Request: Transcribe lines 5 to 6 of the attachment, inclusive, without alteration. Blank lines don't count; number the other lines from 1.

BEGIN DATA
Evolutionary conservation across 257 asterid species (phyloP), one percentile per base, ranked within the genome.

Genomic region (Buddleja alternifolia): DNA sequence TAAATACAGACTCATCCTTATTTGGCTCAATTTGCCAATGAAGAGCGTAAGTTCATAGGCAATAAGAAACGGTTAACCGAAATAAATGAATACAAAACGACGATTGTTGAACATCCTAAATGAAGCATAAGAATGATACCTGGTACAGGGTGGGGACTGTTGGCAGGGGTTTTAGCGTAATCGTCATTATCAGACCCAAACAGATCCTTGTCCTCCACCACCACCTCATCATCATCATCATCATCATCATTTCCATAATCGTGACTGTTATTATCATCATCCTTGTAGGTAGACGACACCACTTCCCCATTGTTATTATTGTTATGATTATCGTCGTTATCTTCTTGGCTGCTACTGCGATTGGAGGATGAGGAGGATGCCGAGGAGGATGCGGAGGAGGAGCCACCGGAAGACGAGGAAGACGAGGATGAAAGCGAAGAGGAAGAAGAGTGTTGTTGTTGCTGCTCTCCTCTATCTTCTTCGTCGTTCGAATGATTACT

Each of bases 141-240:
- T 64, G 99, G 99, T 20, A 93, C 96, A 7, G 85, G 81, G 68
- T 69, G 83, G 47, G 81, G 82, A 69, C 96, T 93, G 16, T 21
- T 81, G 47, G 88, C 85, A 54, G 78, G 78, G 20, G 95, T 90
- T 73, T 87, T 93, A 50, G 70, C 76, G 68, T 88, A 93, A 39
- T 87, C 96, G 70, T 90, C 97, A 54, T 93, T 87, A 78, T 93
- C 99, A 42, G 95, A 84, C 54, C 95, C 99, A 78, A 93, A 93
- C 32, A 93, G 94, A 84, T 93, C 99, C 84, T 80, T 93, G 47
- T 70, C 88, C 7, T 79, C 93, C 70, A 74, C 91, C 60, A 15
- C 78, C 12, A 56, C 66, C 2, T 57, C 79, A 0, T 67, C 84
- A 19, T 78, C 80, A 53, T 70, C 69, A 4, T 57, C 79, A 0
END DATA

- T 69, G 83, G 47, G 81, G 82, A 69, C 96, T 93, G 16, T 21
- T 81, G 47, G 88, C 85, A 54, G 78, G 78, G 20, G 95, T 90